There are three important prohibitions in the new rules. The first is a prohibition against a covered person engaging in any practice that would lead a consumer to believe that an extension of credit, in violation of the anti-tying provisions of the Bank Holding Company Act, is conditional upon either the purchase of an insurance product or annuity from the institution or one of its affiliates, or an agreement by the consumer not to obtain, or a prohibition on the consumer from obtaining an insurance product or annuity from an unaffiliated entity. The second is a general prohibition against misrepresentations. The third prohibits a covered person from considering the applicant's or insured's status as a domestic violence victim in the insurance underwriting. There are two sets of disclosures that must be made. One disclosure is applicable only when a consumer is applying for an extension of credit in connection with which an insurance product or annuity is either solicited, offered, or sold. That credit-related disclosure:

  • Must be made at the time of application both orally and in writing;
  • Must disclose that the institution may not condition an extension of credit on either
    • The consumer's purchase of an insurance product or annuity from the institution or any of its affiliates; or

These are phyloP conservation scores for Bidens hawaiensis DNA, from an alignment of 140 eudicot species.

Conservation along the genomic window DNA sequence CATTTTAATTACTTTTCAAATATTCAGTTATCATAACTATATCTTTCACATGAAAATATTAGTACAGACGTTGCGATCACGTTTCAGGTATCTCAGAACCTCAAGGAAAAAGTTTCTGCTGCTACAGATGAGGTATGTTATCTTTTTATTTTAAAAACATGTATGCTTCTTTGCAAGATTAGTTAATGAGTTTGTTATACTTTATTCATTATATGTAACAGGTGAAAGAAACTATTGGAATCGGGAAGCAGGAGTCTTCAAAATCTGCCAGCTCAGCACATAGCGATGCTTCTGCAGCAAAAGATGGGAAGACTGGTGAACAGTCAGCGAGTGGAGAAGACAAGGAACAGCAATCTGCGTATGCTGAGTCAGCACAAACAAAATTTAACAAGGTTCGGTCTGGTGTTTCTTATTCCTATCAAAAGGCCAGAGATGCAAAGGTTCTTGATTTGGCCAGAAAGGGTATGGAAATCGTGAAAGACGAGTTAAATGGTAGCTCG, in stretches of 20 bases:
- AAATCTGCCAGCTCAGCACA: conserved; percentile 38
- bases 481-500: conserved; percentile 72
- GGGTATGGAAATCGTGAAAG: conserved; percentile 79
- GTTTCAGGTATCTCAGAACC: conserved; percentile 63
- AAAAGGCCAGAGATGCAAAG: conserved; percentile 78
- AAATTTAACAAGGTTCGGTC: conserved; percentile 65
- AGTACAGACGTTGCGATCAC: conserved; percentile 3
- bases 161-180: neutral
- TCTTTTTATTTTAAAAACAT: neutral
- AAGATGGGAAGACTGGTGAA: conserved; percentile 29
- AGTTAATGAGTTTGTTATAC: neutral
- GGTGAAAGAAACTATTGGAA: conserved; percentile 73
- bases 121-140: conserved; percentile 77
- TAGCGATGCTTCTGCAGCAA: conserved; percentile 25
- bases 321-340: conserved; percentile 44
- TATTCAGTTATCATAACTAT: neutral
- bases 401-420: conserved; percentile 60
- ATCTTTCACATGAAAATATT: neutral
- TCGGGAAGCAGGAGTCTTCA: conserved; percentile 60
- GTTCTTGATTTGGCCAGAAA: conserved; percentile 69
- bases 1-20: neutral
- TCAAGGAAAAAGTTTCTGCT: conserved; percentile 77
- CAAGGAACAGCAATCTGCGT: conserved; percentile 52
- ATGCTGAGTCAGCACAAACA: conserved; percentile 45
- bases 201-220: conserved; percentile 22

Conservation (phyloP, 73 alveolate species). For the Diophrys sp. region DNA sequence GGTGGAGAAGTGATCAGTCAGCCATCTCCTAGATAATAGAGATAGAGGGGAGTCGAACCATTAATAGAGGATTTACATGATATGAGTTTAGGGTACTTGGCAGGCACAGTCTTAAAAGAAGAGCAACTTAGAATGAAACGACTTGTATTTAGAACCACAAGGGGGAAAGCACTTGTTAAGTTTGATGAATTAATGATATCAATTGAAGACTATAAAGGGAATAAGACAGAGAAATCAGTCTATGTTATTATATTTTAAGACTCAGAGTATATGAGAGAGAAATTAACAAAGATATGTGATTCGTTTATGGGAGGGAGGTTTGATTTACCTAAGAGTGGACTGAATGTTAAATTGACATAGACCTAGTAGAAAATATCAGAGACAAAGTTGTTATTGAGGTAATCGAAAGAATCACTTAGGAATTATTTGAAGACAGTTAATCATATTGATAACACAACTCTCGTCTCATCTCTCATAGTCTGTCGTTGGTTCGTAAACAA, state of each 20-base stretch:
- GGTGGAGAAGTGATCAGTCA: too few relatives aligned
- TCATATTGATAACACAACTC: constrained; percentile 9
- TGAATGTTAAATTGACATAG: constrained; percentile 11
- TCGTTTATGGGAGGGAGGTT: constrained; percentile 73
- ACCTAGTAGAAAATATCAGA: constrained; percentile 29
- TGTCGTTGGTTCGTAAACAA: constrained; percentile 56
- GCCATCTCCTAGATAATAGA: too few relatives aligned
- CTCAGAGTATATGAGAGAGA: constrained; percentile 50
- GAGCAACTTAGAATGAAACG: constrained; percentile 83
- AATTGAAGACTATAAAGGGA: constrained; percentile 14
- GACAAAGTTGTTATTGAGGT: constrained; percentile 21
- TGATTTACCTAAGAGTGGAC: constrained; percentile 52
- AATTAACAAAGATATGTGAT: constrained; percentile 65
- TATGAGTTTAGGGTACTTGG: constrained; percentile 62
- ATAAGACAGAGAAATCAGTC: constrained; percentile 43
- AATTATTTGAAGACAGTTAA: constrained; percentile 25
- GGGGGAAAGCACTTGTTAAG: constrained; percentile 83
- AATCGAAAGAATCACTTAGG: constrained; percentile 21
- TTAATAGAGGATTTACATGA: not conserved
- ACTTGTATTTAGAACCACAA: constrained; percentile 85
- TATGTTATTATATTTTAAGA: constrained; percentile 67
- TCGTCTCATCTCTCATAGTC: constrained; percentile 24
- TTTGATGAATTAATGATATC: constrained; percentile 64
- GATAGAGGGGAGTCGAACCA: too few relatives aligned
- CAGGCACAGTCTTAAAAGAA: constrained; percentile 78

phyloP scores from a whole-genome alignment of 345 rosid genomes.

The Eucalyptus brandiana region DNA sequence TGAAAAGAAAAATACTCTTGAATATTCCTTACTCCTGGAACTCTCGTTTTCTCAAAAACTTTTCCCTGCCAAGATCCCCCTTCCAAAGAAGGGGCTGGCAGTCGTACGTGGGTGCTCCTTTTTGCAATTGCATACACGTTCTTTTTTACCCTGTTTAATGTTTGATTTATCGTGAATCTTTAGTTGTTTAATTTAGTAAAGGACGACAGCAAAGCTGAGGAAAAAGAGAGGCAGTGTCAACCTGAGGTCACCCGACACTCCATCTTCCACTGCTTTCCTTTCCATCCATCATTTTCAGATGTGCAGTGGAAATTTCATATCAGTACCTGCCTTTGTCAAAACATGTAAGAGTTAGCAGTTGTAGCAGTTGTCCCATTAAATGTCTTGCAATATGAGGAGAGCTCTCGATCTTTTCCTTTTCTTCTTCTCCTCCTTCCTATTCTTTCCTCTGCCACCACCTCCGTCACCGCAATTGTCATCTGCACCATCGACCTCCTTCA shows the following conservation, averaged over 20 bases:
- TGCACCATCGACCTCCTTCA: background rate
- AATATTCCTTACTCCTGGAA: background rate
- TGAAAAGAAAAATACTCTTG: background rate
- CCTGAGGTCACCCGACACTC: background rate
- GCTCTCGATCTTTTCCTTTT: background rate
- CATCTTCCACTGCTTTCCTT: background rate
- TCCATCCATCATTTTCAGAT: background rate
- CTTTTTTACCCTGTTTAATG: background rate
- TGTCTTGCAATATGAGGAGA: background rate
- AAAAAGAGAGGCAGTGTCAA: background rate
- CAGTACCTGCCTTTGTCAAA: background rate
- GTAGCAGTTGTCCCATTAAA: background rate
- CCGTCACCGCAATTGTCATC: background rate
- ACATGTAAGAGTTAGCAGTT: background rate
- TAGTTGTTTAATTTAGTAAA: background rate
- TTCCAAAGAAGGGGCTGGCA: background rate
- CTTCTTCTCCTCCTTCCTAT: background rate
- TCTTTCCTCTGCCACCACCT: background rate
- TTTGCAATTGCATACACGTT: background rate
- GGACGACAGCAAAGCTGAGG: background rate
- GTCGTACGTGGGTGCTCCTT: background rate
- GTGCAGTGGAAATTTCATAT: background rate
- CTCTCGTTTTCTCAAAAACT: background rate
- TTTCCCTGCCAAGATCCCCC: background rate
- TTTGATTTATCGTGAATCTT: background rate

• The consumer's agreement not to obtain, or a prohibition on the consumer from obtaining, an insurance product or annuity from an unaffiliated entity.
  • Must be conspicuous, simple, direct, readily understandable, and provided in a meaningful form.

A written acknowledgement must be received from the consumer acknowledging that the consumer has received the disclosures.

There are some special rules for transactions by mail or by telephone, and the written disclosure requirement may be satisfied electronically, so long as the provisions of the federal E-Sign Act (Electronic Signatures in Global and National Commerce) are complied with.

The second set of disclosures applies in connection with the initial purchase of any insurance product or annuity by a consumer from a covered person (including credit and property insurance.) This disclosure: